What meat eaters really think about veganism – new research
Most people in the UK are committed meat eaters – but for how long? My new research into the views of meat eaters found that most respondents viewed veganism as ethical in principle and good for the environment.
It seems that practical matters of taste, price, and convenience are the main barriers preventing more people from adopting veganism – not disagreement with the fundamental idea. This could have major implications for the future of the food industry as meat alternatives become tastier, cheaper and more widely available.
My survey of 1,000 UK adult men and women found that 73% of those surveyed considered veganism to be ethical, while 70% said it was good for the environment. But 61% said adopting a vegan diet was not enjoyable, 77% said it was inconvenient, and 83% said it was not easy.
Other possible barriers such as health concerns and social stigma seemed not to be as important, with 60% considering veganism to be socially acceptable, and over half saying it was healthy.
The idea that most meat eaters agree with the principles of veganism might seem surprising to some. But other research has led to similar conclusions. One study for example, found that almost half of Americans supported a ban on slaughterhouses.
The prevalence of taste, price, and convenience as barriers to change also mirrors previous findings. One British survey found that the most common reason by far people gave for not being vegetarian is simply: “I like the taste of meat too much.” The second and third most common reasons related to the high cost of meat substitutes and struggling for meal ideas.
These findings present climate and animal advocates with an interesting challenge. People are largely aware that there are good reasons to cut down their animal product consumption, but they are mostly not willing to bear the personal cost of doing so.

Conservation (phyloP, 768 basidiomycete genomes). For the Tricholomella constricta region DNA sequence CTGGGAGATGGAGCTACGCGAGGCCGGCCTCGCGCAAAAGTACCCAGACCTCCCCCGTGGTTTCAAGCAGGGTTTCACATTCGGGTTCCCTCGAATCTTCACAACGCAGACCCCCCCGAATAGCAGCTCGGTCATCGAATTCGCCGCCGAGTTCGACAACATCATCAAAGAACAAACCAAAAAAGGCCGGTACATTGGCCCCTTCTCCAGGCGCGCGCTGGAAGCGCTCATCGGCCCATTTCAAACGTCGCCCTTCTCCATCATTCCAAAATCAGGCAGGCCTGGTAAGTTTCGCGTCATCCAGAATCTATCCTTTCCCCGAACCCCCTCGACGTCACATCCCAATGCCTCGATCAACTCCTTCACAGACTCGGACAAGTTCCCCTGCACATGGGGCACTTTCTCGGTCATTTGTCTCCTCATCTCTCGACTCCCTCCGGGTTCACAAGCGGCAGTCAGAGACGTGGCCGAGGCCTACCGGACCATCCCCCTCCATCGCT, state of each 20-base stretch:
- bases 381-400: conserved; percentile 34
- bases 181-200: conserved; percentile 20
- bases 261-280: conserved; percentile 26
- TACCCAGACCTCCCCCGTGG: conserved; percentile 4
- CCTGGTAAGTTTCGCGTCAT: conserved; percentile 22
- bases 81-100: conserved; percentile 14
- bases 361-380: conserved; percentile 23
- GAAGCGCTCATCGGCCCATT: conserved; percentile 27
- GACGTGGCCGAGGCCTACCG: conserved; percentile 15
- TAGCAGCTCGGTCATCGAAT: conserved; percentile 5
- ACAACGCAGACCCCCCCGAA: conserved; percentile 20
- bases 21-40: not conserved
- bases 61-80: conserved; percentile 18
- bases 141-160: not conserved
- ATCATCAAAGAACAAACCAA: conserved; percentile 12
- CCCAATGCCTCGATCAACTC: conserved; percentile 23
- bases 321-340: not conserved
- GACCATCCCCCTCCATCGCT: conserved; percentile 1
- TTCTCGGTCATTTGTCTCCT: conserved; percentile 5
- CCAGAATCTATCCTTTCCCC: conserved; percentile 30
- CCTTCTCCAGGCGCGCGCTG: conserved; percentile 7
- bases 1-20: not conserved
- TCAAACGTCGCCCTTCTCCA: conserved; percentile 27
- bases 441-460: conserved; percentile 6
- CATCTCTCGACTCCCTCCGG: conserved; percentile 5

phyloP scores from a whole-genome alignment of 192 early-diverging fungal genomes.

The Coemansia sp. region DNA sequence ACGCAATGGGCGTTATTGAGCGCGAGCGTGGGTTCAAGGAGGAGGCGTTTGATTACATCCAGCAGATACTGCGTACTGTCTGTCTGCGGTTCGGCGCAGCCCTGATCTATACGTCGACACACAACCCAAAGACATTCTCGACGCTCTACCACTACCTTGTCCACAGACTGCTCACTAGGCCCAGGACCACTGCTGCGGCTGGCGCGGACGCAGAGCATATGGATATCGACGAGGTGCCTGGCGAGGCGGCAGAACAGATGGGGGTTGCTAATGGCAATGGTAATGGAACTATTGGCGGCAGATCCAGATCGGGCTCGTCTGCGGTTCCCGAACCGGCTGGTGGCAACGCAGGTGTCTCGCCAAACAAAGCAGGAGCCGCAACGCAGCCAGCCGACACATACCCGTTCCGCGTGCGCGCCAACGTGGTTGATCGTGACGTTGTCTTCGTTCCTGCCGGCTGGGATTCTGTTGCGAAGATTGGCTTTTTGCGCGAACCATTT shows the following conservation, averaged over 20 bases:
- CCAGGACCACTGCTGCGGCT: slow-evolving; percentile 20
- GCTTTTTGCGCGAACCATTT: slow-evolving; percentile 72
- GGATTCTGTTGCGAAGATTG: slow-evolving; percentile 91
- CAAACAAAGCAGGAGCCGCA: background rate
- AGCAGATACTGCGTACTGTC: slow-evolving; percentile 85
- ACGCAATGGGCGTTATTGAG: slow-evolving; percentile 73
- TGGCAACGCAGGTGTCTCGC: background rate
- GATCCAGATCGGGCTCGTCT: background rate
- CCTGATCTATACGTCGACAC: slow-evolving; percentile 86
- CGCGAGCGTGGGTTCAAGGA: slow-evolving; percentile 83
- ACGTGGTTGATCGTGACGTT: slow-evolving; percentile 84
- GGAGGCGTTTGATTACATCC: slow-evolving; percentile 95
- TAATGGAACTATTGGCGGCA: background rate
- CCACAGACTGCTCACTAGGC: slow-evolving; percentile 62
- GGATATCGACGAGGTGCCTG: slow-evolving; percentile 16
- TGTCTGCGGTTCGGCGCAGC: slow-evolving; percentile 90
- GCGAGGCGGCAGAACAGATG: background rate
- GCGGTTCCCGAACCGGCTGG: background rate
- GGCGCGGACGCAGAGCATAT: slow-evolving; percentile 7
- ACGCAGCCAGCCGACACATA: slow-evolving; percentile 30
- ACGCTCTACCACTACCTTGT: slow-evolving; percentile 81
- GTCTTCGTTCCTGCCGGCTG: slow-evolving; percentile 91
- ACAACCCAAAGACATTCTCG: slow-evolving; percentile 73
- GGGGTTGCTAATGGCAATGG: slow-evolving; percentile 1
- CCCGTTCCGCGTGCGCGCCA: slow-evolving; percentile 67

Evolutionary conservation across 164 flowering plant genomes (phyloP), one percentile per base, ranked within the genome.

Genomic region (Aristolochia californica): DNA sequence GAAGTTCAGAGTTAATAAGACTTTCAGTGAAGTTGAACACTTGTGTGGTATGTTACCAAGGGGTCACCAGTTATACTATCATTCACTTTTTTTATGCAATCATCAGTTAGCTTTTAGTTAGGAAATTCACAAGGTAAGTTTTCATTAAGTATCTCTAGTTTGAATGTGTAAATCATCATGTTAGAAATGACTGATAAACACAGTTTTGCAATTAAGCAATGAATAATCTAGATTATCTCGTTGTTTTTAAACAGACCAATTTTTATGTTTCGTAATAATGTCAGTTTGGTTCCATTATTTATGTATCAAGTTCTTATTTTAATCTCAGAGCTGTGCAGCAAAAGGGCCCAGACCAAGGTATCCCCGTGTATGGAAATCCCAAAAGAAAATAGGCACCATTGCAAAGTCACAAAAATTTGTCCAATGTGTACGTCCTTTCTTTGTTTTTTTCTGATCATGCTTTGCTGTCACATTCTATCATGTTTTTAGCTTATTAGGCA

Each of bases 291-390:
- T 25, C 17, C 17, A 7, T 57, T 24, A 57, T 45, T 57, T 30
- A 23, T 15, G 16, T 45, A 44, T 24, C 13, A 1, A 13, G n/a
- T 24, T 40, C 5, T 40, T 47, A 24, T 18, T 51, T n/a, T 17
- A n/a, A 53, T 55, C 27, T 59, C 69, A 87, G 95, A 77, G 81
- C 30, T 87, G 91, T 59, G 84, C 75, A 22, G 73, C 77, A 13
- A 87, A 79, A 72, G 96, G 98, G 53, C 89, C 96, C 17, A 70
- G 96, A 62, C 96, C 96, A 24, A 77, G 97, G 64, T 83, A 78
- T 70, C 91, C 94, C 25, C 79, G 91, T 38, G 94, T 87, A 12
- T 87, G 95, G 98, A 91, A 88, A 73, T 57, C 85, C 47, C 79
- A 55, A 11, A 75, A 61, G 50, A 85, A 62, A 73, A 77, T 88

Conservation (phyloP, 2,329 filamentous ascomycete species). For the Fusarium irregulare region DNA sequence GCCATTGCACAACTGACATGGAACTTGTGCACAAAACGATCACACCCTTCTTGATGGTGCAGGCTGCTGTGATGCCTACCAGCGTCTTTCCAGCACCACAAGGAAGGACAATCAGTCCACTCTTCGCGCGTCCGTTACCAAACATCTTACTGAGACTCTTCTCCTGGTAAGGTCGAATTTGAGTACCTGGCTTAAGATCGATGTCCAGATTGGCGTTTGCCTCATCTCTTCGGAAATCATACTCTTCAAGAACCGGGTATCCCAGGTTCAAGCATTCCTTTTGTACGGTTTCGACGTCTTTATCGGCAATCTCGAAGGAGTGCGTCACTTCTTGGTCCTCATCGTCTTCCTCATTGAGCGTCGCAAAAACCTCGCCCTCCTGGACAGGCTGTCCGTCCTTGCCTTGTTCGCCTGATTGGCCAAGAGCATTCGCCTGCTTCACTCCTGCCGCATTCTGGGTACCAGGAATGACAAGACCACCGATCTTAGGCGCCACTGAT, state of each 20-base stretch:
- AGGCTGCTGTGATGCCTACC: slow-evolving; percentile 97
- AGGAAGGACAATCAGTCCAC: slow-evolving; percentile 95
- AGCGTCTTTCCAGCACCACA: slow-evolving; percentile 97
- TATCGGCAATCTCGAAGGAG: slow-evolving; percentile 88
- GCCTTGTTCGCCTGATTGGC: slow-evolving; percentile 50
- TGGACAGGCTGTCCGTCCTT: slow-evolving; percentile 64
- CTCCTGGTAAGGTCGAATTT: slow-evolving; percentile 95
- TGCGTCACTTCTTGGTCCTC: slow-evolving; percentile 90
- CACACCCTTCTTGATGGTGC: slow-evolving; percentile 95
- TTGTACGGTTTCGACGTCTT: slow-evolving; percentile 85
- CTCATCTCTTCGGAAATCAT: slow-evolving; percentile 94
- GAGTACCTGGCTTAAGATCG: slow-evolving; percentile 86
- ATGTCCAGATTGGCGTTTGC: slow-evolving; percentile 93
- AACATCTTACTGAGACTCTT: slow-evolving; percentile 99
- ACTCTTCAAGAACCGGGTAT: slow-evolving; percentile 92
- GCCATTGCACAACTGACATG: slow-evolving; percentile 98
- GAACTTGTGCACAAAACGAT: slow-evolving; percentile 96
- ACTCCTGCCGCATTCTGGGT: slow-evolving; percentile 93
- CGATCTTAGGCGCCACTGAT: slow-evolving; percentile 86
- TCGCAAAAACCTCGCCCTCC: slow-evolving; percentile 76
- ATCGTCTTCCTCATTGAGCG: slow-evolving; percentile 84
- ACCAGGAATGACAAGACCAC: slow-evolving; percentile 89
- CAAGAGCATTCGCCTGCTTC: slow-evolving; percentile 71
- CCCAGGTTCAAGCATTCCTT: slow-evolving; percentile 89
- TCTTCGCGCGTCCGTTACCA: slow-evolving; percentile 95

Fortunately, things are changing. The range, quality, and affordability of vegan options has exploded. My survey was conducted in September 2018, a few months before the tremendously successful release of Greggs’ vegan sausage roll.
Since then, we have seen an avalanche of high-quality affordable vegan options released in the British supermarkets, restaurants and even fast food outlets. These allow meat eaters to easily replace animal products one meal at a time. When Subway offers a version of its meatball marinara that is compatible with your views on ethics and the environment, why would you choose the one made from an animal if the alternative tastes the same?
The widespread availability of these options means that the growing number of vegans, vegetarians and flexitarians in the UK have more choice than ever. Not only will this entice more people to try vegan options, but it will make it far easier for aspiring vegetarians and vegans to stick to their diets.
With consumer choice comes producer competition, and here we will see the magic of the market. If you think those looking to cut down their meat consumption are spoilt for choice in 2020, just wait to see the effect of these food giants racing to make their vegan offerings better and cheaper as they compete for a rapidly growing customer segment.
We may be about to witness an explosion in research to perfect plant-based meat analogues. Meanwhile, the development of real animal meat grown from stem cells without the animals is gaining pace.
Cheaper and tastier
While these replacements get tastier, more nutritious and cheaper over the next ten years, meat from animals will largely stay the same. It is no wonder the animal farming industry is nervous. Demand for meat and dairy is falling drastically while the market for alternatives has skyrocketed.
In the US, two major dairy producers have filed for bankruptcy in recent months, while a recent report estimated that the meat and dairy industries will collapse in the next decade.
This leaves the average meat eater with a dilemma. Most agree with the reasons for being vegan but object to the price, taste, and convenience of the alternatives.
As these alternatives get cheaper, better and more widespread, meat eaters will have to ask themselves just how good the alternatives need to be before they decide to consume in line with their values. Being one of the last people to pay for needless animal slaughter because the alternative was only “pretty good” will not be a good look in the near future.
Chris Bryant, PhD Candidate, University of Bath.
This article is republished from The Conversation under a Creative Commons license. Read the original article.